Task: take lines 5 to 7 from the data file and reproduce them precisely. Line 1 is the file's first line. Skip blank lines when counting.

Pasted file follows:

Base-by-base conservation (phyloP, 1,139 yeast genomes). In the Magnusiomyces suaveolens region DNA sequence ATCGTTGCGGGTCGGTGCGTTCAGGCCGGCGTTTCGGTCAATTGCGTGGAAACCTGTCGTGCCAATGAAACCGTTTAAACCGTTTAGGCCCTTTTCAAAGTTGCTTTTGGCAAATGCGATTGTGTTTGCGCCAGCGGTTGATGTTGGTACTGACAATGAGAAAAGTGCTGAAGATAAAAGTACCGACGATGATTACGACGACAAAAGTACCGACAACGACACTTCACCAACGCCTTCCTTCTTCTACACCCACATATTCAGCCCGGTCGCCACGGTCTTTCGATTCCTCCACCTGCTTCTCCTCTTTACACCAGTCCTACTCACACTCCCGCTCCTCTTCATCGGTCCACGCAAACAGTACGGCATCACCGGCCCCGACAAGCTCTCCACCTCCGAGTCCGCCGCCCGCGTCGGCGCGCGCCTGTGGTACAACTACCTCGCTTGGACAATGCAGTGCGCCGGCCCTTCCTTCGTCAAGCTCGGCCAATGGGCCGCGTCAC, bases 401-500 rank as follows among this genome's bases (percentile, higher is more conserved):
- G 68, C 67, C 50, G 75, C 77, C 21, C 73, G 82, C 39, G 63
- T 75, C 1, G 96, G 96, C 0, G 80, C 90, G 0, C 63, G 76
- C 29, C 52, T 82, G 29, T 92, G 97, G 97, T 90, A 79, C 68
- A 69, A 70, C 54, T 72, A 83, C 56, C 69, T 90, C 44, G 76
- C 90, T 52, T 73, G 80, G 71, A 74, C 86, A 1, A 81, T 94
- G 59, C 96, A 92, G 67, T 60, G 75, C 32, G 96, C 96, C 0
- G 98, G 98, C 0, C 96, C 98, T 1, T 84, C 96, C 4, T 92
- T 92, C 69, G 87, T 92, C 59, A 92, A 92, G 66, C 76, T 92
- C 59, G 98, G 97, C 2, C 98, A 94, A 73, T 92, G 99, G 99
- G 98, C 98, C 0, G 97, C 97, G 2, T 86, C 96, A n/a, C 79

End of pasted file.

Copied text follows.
- A 69, A 70, C 54, T 72, A 83, C 56, C 69, T 90, C 44, G 76
- C 90, T 52, T 73, G 80, G 71, A 74, C 86, A 1, A 81, T 94
- G 59, C 96, A 92, G 67, T 60, G 75, C 32, G 96, C 96, C 0